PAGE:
Some Random Thoughts on the value of entering the Australian Professional Photographic Awards
Over the years I’ve entered all sorts of awards for many different reasons. I’ve entered big prestigious awards such as the Natural History BBC Wildlife Photography Awards as well as International Awards like the Loupe Awards, Spider Awards, Masters Cup, Pano Awards, Creative Asia Awards along with a number of lesser awards. All these listed awards are online digital competitions and the judging is pretty much invisible. Quite frankly, the value of this is debatable for a few reasons. You present your image as a digital file so for many of us, that is at an unfinished stage. A really important process, the printing, as it is the finishing touch of our professionalism and my work in particular, is the poorer for not having that step included. Feedback is almost non existent, so you receive a score or an award level and that’s the sum of it. Some of the Australian based awards such as the Loupe, Pano and Creative Asia awards have a larger proportion of Australian judges and although very accomplished the competition policy is to have entrants judged by people from other countries. So Australian entrants have a much smaller pool of judges looking at their work.
As a benchmark, I find them problematic. As an opportunity to have awards to use as a marketing tool, or to try and win prizes, they are excellent.
The AIPP Awards are quite different and although not perfect, provide a wonderful way to assess your work. Now with Livestreaming across many of the State based awards, and for the National Awards, you can watch a variety of judges, categories and images and listen to a wide range of opinions and suggestions. What could be more valuable for increasing the quality of your own work than having so many experienced professionals commenting on such a large number of photographs. Every comment made about someone else’s work can be directed right back at your own work. Presentation is also important so the final step of print preparation is also considered. If you want to sell fine art images, choosing suitable paper and ensuring print quality is the best it can be is critical.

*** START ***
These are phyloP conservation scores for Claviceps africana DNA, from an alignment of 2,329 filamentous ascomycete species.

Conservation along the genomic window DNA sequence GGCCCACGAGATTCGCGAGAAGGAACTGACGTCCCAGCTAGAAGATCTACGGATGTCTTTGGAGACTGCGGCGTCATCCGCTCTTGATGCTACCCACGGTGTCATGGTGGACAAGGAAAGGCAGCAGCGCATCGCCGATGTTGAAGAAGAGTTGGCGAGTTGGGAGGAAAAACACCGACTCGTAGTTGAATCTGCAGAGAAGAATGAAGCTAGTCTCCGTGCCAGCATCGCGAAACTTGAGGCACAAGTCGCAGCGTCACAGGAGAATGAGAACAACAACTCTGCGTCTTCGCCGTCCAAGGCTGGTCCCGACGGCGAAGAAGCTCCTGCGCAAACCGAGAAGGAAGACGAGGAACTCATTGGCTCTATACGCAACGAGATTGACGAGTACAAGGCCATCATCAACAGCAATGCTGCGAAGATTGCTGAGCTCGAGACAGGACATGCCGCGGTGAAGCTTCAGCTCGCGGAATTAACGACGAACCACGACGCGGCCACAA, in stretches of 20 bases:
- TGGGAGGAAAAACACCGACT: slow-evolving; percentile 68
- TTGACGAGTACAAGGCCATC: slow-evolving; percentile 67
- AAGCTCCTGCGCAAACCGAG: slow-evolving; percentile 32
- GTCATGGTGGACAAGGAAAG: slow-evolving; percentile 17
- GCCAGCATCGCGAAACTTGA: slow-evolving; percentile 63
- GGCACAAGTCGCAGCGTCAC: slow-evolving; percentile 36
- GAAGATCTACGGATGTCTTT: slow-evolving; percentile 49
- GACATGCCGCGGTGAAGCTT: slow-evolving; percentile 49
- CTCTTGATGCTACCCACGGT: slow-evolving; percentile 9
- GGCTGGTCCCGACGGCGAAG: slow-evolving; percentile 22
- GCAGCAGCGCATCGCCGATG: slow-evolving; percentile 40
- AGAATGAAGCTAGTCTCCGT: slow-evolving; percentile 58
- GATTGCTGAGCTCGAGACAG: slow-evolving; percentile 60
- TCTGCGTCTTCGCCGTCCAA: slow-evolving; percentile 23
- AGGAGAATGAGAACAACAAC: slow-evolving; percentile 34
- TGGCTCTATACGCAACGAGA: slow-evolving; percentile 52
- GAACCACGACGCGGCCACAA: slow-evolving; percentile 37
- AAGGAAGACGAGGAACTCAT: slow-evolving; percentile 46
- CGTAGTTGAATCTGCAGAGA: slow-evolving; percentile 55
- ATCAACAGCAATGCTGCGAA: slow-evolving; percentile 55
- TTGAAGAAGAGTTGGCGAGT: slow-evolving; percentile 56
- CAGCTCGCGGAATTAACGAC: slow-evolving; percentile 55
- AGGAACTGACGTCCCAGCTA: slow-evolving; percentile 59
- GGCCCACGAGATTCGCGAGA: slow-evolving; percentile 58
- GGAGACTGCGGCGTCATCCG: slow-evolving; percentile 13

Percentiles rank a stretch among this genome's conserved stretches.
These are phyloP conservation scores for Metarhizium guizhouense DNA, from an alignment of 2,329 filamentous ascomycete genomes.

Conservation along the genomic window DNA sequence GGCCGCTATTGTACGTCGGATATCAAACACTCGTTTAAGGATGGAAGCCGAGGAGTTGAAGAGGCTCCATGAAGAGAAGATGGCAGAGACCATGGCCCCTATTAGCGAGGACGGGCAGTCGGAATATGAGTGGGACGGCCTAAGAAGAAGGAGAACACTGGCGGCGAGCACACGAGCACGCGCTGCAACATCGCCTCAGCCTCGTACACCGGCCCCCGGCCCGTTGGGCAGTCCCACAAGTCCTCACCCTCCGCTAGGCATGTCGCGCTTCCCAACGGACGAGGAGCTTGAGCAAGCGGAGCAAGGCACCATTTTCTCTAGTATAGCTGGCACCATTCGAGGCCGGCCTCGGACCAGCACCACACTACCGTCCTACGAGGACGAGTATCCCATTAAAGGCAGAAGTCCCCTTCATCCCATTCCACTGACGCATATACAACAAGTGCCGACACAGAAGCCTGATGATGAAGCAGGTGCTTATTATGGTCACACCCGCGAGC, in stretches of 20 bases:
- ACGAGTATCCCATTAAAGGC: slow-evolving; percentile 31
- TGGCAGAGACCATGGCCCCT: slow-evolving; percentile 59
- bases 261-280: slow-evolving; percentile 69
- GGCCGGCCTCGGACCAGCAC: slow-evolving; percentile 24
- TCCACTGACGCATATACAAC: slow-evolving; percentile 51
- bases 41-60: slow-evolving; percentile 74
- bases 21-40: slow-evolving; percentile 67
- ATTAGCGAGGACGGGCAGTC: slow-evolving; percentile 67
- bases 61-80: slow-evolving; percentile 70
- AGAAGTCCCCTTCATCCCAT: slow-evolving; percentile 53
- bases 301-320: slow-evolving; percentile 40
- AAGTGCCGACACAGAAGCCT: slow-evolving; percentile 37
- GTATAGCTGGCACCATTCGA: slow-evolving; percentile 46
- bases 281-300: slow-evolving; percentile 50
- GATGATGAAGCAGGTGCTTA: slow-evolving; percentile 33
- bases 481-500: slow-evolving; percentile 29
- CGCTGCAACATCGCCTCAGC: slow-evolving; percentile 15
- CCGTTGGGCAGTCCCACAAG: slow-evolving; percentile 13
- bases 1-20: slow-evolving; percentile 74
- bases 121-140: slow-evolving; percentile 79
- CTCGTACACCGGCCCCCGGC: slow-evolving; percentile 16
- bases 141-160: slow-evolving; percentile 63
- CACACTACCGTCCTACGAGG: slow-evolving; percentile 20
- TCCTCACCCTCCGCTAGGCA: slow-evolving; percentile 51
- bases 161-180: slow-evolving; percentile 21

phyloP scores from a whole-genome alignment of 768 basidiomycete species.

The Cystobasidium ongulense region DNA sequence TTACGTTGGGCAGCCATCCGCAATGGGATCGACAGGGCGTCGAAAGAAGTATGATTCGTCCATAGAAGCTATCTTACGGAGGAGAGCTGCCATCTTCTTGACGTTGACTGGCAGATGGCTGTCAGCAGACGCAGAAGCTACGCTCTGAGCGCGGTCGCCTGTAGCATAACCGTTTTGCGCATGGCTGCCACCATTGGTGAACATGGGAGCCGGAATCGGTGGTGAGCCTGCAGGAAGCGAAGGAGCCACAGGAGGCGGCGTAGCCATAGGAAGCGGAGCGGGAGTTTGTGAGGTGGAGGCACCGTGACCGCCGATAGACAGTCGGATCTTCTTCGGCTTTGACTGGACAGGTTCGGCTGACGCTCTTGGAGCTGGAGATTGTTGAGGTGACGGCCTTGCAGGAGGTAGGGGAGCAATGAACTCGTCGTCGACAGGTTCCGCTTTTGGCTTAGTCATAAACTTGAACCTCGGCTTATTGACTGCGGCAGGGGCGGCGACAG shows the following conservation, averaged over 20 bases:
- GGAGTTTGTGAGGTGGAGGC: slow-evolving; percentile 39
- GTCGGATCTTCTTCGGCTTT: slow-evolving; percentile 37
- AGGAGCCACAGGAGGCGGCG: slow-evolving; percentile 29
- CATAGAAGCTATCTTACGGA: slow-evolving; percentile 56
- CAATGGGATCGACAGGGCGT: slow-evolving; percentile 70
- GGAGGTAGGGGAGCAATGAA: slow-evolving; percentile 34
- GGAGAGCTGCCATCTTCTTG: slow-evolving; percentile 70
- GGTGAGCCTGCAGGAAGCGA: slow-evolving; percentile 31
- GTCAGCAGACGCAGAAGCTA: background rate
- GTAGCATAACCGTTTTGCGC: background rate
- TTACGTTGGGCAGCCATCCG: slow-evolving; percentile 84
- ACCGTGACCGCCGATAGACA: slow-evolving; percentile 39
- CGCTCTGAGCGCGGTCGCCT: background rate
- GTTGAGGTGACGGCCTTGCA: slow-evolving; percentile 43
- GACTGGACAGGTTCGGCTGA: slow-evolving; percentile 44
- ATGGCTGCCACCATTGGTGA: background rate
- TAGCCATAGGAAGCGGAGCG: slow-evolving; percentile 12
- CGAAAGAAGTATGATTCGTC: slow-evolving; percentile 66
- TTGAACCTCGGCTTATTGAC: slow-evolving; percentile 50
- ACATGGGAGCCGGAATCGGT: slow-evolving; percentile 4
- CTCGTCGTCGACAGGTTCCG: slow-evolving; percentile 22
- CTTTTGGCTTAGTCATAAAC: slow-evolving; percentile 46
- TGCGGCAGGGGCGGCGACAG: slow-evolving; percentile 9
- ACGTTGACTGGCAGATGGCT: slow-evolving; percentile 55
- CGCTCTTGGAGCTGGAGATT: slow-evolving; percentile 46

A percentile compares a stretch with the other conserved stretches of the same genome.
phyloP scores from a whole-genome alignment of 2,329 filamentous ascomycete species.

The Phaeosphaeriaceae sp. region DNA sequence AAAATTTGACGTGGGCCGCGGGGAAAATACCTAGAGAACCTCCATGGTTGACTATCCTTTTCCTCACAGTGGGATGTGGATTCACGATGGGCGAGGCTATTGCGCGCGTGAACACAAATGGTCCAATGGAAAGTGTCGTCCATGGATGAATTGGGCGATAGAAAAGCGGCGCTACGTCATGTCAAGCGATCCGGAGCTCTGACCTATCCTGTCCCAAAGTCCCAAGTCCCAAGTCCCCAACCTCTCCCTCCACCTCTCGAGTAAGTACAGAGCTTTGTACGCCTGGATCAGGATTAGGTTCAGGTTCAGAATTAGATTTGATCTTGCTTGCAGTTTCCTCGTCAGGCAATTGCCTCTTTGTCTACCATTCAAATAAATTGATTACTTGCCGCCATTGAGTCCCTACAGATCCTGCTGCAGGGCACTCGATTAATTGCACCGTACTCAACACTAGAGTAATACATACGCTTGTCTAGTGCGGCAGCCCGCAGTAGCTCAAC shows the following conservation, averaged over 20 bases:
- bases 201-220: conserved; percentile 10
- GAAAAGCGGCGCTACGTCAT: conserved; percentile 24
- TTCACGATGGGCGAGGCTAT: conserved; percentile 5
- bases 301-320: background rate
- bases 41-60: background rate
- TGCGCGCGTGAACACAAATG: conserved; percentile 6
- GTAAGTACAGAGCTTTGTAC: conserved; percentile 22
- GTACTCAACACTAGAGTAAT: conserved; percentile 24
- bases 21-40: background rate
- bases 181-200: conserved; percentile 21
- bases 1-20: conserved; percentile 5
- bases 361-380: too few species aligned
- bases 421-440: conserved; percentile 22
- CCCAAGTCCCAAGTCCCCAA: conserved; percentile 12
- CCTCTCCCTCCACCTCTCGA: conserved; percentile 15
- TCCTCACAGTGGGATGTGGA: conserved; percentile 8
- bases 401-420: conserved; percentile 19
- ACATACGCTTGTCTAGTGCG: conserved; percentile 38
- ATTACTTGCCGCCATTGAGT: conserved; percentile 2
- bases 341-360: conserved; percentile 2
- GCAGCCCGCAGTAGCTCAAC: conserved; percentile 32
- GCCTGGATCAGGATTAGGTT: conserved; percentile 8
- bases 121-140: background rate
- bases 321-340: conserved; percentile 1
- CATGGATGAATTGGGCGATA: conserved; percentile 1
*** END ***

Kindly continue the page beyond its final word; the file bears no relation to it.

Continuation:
I use the State and National Awards to see if my work has the ‘wow’ factor. If the judges sit up in the chairs and take notice; if they score them highly; if they talk about how they feel when they critique them … then the print has moved closer to being prepared for sale. Often a critique will point out flaws which I didn’t notice and I am grateful for all the suggestions which help me to improve my work.
What happens when an image doesn’t make the mark I’ve set?
Sometimes we have to realise that the work we’ve sweated over just isn’t that interesting. No matter what the emotional investment you’ve made in an image, it just doesn’t always make the grade.
At the recent South Australian Professional Photographic Awards I was very fortunate that my prints were well received. I was award a total of 4 GOLDS, 2 SILVER DISTINCTIONS and 4 SILVERS with 1 print missing out on a silver by 1 point. Of the 6 prints entered into the Contemporary Photographic Artist portfolio, only 2 were eligible for individual judging. Different rules apply for this category than is normally seen at APPA judging.
So out of 11 judging efforts my work received 10 awards so I was ecstatic about that. It ended up resulting in my winning the Illustrative Category, Landscape Category, Contemporary Photographic Artist and the Professional Photographer of the Year.
More importantly, is means that I have some new work all ready to add to the gallery for sale over the next few weeks, and that has to be a good thing.